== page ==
WED AM: Webb asks Parrish about Altria, FDA Push

January 26, 2005 1:50 pm by Gene Borio

Philip Morris attorney Dan Webb began his cross of Steven Parrish with a delineation of the corporate structure of Altria and its “investment” companies. It’s a relatively complex structure I will talk about in a later piece. But Mr. Webb emphasized the complete separation of companies–officers, offices, financial records, etc.

Then he examined Philip Morris’ — and Mr. Parrish’s — confrontational approach to their adversaries in the mid-90s–ie, lawsuits (FDA and ABC), personal vilification (FDA chief David Kessler), etc.

Mr. Parrish said he came to a change of heart in the mid-late 90s.

He sat “across the table” with tobacco control advocates, government regulators and attorneys general during the fight for a national tobacco control bill (known as the Congressional Resolution of June 20, 1997). He also began to have “private, informal” meetings with Dr. Kessler, who had left the FDA at the time of the meetings. He said he apologized to Dr. Kessler, and was even invited by him to sit on a panel at a conference organized “by a health organization.”

He realized, he said, that many of the people he had considered adversaries were not what he himself had painted them as, but were actually people with whom he and Philip Morris could conceivably work.

Over the objections of DOJ attorney Gregg Schwind, Mr. Webb took Mr. Parrish through a brief timeline of Philip Morris’ current advocacy of FDA regulation.

He emphasized the company had worked with Rep. Waxman, Sens. DeWine and Kennedy, CTFK chief Matt Myers and, yes, ex-FDA chief David Kessler

NOTE: Dr. Eriksen will not testify until tomorrow, Thursday

4 Responses to “WED AM: Webb asks Parrish about Altria, FDA Push”

  1. krueger Says:

    It’s heartwarming to hear about Parrish’s “change of heart”.

    But has Philip Morris really changed?

    The evidence says no.

    For instance, in the 1950’s Philip Morris’s would fight scientific findings on smoking and health. A specific strategy: it would generate “controversy” where there was none. To accomplish that, it would fund, often secretly, projects aimed at undermining science that was finding its product causes disease. Has that changed?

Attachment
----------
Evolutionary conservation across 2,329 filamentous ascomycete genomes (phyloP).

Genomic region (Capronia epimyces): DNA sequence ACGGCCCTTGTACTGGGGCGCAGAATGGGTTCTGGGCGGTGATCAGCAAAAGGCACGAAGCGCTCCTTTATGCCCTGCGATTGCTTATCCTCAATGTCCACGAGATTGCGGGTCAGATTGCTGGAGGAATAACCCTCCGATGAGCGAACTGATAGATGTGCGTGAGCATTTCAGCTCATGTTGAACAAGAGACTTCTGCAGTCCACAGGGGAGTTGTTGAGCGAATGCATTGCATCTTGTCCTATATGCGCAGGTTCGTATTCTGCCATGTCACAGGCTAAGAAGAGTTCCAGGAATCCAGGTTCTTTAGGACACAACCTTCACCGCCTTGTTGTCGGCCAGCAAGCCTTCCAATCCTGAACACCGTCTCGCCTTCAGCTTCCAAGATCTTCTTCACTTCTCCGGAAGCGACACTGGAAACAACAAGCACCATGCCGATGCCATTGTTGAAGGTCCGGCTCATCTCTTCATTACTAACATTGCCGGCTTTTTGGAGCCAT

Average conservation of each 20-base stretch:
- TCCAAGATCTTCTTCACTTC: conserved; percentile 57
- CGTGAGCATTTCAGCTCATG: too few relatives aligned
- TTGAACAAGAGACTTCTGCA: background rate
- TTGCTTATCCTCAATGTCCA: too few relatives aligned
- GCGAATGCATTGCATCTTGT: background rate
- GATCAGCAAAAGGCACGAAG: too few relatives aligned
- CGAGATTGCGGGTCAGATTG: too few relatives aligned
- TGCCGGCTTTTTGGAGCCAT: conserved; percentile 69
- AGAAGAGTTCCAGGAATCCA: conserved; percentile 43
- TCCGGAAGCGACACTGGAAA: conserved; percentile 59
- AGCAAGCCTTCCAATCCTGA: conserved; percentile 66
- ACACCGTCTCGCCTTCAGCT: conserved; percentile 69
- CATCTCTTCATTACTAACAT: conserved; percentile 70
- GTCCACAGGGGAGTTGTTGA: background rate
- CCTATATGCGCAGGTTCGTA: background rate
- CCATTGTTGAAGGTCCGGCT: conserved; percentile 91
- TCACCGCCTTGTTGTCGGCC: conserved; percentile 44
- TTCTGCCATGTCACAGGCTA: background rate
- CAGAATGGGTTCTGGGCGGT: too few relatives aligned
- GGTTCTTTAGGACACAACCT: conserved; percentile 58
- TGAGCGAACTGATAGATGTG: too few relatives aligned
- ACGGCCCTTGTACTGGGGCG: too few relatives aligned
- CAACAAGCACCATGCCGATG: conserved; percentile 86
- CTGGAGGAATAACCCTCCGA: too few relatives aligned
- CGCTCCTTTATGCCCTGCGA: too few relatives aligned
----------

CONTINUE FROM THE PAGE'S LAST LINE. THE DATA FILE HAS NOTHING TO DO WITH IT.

It has not. Years after Parrish’s “change of heart”, Philip Morris is still secretly fighting science that finds its products cause disease:

    http://www.forbes.com/lifestyle/health/feeds/hscout/2005/01/14/hscout523415.html

    I don’t know what’s in Parrish’s heart.

    I do know that Philip Morris hasn’t changed.
    That’s what the evidence says.

    Philip Morris is still in the business of getting its customers addicted to slow poison. Philip Morris is still bashing
    science it doesn’t like. The only thing that’s changed is its litigation and PR
    strategy.

  2. krueger Says:

    Parrish says he has worked with the public health community. Recent Philip Morris PR speeches have made the same claim. Here’s what the public health community says about that.

    October 19, 2004

    Louis C. Camilleri
    Chairman and Chief Executive Officer
    Altria Group, Inc.
    120 Park Avenue
    New York, New York 10017-5592

    Dear Mr. Camilleri:

    It has come to our attention that several executives of Altria/Philip Morris have recently given speeches suggesting that your company is in some way partnering with the public health community, specifically citing our four organizations. This is a completely false characterization.

    Philip Morris should stop trying to borrow legitimacy from our reputations and decades of work in tobacco control and public health. As the world’s largest multinational tobacco company, Philip Morris remains a primary contributor to the death and disease caused by tobacco use in the United States and around the world. In addition, more kids in the U.S. – 49.2 percent of smokers aged 12-17 – smoke Philip Morris’ Marlboros than nearly all other cigarette brands combined, according to the federal government’s National Survey on Drug Abuse and Health. Philip Morris also remains an opponent of such proven tobacco control measures as cigarette tax increases and smoke-free workplace laws.